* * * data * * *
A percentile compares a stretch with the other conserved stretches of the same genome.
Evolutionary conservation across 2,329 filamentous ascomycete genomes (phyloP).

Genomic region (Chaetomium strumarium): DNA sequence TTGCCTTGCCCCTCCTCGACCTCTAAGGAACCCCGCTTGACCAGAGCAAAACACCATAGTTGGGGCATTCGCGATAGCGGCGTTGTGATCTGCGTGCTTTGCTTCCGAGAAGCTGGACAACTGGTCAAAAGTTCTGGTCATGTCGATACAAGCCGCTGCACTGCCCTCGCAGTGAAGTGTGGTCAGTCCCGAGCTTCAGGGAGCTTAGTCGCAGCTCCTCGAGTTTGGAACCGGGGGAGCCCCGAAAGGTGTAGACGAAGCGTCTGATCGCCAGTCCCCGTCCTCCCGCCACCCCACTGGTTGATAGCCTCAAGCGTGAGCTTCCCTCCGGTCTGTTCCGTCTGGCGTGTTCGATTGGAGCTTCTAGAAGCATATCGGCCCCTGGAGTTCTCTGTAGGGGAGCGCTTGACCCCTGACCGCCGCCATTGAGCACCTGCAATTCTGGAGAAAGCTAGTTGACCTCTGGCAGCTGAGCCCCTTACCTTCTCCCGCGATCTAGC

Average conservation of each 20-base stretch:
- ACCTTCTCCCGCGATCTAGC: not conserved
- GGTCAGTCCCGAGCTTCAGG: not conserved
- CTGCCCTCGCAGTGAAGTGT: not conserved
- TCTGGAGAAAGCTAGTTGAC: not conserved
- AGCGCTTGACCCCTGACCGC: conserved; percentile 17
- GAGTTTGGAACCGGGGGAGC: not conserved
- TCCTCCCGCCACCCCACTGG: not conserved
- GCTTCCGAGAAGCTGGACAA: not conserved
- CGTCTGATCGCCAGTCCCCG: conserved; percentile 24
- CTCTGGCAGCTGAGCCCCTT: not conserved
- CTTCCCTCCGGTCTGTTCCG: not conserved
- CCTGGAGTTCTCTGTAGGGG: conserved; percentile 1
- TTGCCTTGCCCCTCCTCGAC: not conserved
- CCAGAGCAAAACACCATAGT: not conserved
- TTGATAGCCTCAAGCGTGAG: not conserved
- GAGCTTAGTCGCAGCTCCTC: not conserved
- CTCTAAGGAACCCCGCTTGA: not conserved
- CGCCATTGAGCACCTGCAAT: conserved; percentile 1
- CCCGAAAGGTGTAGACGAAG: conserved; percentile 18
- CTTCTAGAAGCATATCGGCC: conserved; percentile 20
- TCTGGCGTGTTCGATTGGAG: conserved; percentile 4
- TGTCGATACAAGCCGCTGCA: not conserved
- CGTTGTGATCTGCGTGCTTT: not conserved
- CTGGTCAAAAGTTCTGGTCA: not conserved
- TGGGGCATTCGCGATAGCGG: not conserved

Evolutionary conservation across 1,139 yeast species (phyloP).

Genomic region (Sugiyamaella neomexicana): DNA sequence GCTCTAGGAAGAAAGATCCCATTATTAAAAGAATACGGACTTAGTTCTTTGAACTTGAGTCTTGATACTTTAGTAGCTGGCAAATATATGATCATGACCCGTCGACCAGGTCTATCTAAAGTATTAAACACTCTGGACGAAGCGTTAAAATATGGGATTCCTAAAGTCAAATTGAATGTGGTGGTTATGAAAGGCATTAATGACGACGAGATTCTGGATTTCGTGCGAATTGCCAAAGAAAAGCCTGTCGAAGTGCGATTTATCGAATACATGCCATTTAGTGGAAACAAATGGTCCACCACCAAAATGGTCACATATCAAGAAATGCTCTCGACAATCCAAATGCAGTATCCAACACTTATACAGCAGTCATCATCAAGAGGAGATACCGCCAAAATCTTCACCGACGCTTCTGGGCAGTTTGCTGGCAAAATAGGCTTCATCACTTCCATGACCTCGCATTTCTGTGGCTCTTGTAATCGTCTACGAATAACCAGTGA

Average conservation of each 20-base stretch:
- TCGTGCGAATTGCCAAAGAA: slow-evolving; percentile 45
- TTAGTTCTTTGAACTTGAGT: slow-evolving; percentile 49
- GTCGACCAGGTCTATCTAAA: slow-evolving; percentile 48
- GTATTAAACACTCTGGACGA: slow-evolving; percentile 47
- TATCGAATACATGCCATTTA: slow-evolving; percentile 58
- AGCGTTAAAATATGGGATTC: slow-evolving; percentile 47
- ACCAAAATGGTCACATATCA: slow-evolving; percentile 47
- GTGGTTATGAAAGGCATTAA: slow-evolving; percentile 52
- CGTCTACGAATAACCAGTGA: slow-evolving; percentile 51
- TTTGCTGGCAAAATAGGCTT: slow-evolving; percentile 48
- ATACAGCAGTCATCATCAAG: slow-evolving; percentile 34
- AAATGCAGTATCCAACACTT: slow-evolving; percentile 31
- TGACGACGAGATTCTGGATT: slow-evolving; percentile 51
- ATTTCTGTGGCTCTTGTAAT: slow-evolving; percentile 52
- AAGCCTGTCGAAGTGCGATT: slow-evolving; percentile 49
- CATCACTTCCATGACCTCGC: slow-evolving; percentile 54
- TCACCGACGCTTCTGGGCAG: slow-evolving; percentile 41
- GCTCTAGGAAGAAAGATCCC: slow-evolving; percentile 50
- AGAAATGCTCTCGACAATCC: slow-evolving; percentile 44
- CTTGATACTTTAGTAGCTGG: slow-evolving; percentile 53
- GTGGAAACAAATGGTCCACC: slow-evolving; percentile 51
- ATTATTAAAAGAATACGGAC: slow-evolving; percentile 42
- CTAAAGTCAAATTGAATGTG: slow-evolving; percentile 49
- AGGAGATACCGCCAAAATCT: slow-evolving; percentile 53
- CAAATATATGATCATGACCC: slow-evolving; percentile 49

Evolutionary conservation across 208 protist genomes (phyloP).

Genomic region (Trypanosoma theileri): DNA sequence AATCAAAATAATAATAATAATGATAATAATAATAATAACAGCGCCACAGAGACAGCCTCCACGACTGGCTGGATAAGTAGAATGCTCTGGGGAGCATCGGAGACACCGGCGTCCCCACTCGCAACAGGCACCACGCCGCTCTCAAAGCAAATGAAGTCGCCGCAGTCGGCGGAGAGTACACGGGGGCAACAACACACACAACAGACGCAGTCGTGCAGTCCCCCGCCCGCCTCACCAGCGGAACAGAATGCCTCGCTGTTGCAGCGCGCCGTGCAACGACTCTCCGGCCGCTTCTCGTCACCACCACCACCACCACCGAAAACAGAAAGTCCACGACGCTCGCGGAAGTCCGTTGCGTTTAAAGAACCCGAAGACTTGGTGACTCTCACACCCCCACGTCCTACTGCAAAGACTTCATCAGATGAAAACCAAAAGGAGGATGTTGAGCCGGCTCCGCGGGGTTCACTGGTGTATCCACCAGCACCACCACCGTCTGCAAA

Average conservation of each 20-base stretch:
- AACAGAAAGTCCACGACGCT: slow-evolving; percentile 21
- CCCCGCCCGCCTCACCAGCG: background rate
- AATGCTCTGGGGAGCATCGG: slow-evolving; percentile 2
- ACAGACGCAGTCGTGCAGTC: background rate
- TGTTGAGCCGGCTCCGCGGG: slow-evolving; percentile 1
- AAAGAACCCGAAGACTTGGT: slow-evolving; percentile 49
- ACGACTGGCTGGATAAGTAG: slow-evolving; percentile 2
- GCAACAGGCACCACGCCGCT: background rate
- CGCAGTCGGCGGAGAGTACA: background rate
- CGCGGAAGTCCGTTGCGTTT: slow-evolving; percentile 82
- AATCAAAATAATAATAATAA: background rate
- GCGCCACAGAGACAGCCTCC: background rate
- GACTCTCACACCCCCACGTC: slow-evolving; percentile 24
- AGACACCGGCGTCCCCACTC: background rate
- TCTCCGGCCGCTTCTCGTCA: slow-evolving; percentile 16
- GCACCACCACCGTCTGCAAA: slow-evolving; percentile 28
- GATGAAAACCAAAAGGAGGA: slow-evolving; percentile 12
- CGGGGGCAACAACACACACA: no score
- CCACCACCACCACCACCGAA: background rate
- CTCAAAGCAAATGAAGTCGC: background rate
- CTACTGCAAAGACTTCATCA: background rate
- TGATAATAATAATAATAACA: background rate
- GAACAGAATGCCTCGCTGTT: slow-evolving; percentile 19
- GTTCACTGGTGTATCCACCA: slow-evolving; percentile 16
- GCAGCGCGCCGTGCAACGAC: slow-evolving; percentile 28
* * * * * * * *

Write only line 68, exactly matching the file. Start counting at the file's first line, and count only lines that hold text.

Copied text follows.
- GCAACAGGCACCACGCCGCT: background rate